• Love and heart felt obedience have an interesting relationship. As Father’s we must always be clear that the love for our children will not change, but like God, if we truly love them, we call for obedience. Obedience to the commands of God bring blessing and joy. Therefore, if we truly love our children, calling for obedience is the path to their joy.

 

 

Finally, for National Compassion in verse 19, from his heavenly throne the Lord exercises his rule over all his creation, a truth already expressed in Psalms 9:4, 7; 11:4; 47:8; and 93:2,and is enunciated again in Psalm 123:1. He has a kingdom that is everlasting, and his authority and power extend to all generations (Ps. 145:13). What was said of his activity in verse 6 is dependent on the nature of his kingly rule.

 

Illustration: While kayaking in southern England off the Isle of Wight, Mark Ashton-Smith, a lecturer at Cambridge University, capsized in treacherous waters. Clinging to his craft and reaching for his cell phone, Ashton-Smith, thirty-three, called his dad. It didn’t matter that his father, Alan Pimm-Smith, was training British troops in Dubai 3,500 miles away. Without delay, the father relayed his son’s Mayday to the Coast Guard nearest to his son. Within twelve minutes, a helicopter retrieved the grateful Ashton-Smith. Like this kayaker, when we are in peril, our first impulse should be to call our Fatherthe one we trust to help us. (“Capsized Man Phones for Help 3,500 Miles Away,” Reuters News Agency (September 11, 2001)

 

Finally, God the Father should be praised for His:

3)      Universal Compassion (Psalm 103:20-22)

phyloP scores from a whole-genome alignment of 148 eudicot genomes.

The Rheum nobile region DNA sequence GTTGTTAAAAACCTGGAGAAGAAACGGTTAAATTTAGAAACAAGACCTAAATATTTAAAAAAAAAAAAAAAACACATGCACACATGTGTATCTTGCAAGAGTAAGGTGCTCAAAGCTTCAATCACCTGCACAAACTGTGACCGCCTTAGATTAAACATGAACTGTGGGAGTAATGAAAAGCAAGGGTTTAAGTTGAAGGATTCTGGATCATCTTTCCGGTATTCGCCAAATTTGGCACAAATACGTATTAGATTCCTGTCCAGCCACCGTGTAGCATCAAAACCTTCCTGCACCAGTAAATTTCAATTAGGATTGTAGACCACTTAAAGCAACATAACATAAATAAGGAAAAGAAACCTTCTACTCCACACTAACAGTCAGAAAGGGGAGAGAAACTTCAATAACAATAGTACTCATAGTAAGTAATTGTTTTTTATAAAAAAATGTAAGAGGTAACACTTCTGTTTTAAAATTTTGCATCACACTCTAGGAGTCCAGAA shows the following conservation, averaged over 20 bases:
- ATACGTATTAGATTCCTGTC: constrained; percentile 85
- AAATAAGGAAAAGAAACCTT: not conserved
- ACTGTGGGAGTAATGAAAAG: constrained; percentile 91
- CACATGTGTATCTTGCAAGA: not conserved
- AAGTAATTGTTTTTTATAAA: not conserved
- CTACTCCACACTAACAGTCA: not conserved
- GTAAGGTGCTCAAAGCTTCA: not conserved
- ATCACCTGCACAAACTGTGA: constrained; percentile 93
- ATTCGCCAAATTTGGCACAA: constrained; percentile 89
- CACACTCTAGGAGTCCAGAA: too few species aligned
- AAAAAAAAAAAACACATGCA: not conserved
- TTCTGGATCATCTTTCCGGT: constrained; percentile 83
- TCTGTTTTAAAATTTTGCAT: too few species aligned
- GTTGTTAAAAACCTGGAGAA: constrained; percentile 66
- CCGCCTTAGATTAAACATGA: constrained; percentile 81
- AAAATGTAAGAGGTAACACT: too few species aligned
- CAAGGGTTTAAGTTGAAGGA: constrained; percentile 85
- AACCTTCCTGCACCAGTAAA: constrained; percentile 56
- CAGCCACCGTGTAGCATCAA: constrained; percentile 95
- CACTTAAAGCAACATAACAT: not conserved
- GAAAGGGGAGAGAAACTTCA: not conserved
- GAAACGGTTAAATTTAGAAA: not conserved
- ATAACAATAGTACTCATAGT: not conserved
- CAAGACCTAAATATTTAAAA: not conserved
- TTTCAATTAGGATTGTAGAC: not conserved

Psalm 103:20-22 20 Bless the Lord, O you his angels, you mighty ones who do his word, obeying the voice of his word! 21 Bless the Lord, all his hosts, his ministers, who do his will! 22            Bless the Lord, all his works, in all places of his dominion. Bless the Lord, O my soul! (ESV)

 

Psalm 103 comes to a close with a fourfold call to praise, ending with a repetition of the opening words of the psalm. Angelic multitudes are called on to extol the Lord. The angels are his messengers, often sent to perform some specific task committed to them. They are his ‘mighty ones’ (Rev. 10:1–3), obedient to his requests, faithful in fulfilling his commands. God is so great that nothing but the praise of all creation will do. (Boice, J. M. (2005). Psalms 42–106: An Expositional Commentary (p. 836). Grand Rapids, MI: Baker Books.)

  • Just as Pastors are called the heralds, angelos, or messengers to the 7 Churches of Revelation, the father is entrusted with being God’s mouthpiece. Not that his word is law, but in delivering the law and gospel of God. As much as we might be active in doing, let us both speak and live God’s world to our families. It is the greatest provision and the greatest tool he have been given to change our families, our nation and our world.